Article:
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Biodegradation versus Chemical Decomposition

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Biodegradation versus Chemical Decomposition

Did you know that our soaps are completely biodegradable? And that biodegradation and chemical decomposition are NOT one and the same? Decomposer bacteria feed on biodegradable substances by breaking them down to simpler molecules. This decomposition is one of the occurring stages in a natural healthy ecosystem. In contrast, detergent soaps interrupt this cycle by killing bacteria hence leaving residues in the water with no host to degrade them.

In theory and in practice releasing any substance into the environment is NOT a good idea. Let me explain. Releasing a lot of biodegradable substances in waterways gives more food to bacteria than it does to other species sharing the same environment. Bacteria will grow faster in comparison to other species and consume more oxygen. This phenomenon leads to a decrease in available oxygen to other species such as larger fish. On the other hand, detergent soap kills bacteria and pollute fresh waterways making it inhabitable to fish and other organisms. You are to choose the lesser of 2 evils.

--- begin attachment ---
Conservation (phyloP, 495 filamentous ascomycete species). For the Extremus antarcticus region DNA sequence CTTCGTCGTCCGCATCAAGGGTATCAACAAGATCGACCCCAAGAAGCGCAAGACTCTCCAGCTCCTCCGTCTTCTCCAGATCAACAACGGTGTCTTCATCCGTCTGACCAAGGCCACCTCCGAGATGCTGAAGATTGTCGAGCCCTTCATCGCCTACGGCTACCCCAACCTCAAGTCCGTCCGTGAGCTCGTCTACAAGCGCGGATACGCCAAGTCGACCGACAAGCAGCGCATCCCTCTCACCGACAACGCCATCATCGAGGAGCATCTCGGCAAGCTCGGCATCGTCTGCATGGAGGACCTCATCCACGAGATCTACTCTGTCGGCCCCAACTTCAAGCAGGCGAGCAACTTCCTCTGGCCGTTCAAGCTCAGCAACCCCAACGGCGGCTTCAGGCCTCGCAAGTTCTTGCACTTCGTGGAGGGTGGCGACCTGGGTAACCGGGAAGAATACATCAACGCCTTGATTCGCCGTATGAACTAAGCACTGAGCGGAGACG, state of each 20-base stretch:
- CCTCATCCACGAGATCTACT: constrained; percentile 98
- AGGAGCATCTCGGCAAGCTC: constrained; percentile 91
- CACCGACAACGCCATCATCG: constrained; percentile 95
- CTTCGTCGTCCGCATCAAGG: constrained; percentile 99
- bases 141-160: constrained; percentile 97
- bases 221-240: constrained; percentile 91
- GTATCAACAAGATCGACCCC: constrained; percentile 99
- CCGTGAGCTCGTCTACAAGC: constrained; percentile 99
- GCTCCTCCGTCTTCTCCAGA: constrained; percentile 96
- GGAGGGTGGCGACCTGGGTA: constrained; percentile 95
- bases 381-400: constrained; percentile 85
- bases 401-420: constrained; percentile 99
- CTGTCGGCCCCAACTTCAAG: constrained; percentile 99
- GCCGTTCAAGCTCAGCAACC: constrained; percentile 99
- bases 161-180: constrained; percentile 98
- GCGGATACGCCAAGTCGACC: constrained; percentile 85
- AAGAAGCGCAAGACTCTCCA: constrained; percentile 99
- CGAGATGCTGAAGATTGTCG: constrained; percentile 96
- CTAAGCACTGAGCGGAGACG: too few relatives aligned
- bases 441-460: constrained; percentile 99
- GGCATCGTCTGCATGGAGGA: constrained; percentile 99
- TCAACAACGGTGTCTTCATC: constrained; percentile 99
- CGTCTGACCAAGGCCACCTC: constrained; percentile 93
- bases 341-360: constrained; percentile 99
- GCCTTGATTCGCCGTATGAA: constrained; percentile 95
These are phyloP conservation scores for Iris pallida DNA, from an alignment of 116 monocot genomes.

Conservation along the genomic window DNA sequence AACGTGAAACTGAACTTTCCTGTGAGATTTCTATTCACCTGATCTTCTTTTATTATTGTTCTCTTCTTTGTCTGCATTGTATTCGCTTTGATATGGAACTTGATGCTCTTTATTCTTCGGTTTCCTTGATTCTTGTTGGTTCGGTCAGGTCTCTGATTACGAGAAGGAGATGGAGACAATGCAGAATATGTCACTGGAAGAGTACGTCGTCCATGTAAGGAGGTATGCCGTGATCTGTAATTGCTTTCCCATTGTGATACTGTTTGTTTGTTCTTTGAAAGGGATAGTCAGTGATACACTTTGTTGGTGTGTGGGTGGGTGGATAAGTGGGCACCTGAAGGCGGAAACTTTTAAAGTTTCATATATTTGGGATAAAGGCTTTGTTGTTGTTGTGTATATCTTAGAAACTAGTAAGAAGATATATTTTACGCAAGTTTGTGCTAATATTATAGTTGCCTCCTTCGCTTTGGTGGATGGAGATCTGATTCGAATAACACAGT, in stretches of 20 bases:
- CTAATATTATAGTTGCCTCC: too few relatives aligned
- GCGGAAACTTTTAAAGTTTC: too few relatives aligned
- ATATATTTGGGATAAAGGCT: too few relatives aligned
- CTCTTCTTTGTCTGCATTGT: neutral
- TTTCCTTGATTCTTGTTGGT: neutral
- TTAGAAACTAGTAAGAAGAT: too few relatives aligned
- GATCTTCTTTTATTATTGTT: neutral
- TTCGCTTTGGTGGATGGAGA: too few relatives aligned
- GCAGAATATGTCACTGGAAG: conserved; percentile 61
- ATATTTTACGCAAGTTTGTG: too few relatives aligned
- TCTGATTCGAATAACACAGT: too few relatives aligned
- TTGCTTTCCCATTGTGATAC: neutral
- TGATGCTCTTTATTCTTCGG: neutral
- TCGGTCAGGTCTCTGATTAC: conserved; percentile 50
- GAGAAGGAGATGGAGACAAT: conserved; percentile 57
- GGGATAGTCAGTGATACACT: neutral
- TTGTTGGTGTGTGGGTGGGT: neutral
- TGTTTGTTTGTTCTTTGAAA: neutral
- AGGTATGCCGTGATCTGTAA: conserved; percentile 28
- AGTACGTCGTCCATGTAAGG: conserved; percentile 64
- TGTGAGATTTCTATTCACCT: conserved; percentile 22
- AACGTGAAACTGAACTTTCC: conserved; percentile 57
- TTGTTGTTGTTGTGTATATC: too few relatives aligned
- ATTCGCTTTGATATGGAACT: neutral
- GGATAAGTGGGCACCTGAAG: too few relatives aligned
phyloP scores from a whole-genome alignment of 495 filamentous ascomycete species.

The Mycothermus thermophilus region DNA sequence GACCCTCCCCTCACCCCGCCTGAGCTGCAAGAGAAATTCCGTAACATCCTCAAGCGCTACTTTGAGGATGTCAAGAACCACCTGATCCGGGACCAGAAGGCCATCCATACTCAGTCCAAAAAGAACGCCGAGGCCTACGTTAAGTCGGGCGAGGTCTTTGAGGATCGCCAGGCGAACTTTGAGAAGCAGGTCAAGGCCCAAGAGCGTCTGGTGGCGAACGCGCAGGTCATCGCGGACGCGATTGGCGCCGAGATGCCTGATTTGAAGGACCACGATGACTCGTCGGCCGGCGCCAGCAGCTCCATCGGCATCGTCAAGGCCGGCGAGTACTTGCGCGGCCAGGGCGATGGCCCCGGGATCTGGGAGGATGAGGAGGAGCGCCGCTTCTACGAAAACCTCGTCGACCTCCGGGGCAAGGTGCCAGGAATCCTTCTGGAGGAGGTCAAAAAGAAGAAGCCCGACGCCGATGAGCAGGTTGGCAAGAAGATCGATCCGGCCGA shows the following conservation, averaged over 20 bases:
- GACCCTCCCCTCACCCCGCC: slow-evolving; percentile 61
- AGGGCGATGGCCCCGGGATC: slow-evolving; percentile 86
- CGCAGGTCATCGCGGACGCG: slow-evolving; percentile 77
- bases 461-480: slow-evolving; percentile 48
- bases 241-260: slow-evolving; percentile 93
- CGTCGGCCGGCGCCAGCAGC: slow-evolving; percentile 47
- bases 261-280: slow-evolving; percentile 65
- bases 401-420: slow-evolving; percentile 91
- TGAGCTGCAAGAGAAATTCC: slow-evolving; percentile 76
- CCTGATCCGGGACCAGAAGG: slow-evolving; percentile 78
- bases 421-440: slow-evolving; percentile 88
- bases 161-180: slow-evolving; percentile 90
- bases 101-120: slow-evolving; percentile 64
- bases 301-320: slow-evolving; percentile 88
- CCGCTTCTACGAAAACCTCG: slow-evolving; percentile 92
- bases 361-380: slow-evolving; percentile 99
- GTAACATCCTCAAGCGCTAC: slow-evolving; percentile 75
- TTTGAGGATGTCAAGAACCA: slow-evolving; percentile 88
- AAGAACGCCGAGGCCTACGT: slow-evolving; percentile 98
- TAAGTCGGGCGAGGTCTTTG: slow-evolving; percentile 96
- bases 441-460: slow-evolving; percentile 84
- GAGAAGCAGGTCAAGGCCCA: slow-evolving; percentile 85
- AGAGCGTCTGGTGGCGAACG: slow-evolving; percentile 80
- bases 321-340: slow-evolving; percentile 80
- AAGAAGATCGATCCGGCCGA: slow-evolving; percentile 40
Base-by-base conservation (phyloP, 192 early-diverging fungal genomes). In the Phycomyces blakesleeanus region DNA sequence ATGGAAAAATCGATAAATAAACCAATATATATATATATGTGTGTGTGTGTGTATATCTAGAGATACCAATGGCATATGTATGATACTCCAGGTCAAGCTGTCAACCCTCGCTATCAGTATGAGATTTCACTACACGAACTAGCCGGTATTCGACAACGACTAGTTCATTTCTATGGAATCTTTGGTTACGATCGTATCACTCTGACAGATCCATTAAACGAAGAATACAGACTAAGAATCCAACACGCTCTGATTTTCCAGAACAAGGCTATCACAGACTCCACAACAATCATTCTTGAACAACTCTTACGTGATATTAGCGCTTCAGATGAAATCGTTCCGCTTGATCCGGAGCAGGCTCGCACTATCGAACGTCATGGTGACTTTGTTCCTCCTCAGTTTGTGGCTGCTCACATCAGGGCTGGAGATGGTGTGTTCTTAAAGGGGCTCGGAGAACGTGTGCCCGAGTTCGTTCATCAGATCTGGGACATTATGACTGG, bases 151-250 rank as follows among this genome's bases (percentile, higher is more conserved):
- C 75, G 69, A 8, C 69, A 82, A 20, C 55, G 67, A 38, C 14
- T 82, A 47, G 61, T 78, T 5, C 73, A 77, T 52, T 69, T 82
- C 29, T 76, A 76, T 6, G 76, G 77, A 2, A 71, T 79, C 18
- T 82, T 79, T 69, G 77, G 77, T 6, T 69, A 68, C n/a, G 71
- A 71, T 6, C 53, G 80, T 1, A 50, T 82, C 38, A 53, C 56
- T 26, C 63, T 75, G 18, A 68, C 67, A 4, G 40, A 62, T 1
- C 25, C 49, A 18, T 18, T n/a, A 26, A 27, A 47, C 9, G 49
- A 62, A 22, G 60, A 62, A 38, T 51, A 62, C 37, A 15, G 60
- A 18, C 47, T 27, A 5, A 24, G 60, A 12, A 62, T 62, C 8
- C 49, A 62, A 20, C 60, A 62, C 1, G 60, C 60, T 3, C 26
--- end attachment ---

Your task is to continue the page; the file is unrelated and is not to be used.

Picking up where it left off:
As a rule of thumb, Biodegradable is better while detergents should be avoided by all means. Keep your consumption of biodegradable soaps to a minimum and stay away from bio-life

PS: I’ve been asked whether it’s ok to use a biodegradable soap directly in the river. The answer is NO, please don’t. Although they are biodegradable, natural soaps do break the surface tension of water and might for a temporary period of time reduce the oxygen levels in it. If you wouldn’t bite in a soap then why would you want a fish to do so? If you have no other choice but to wash in the wild, then carry water 20 m away into mainland and use a minimal quantity.

Let’s spread good manners! Write to us if you have any questions.

 

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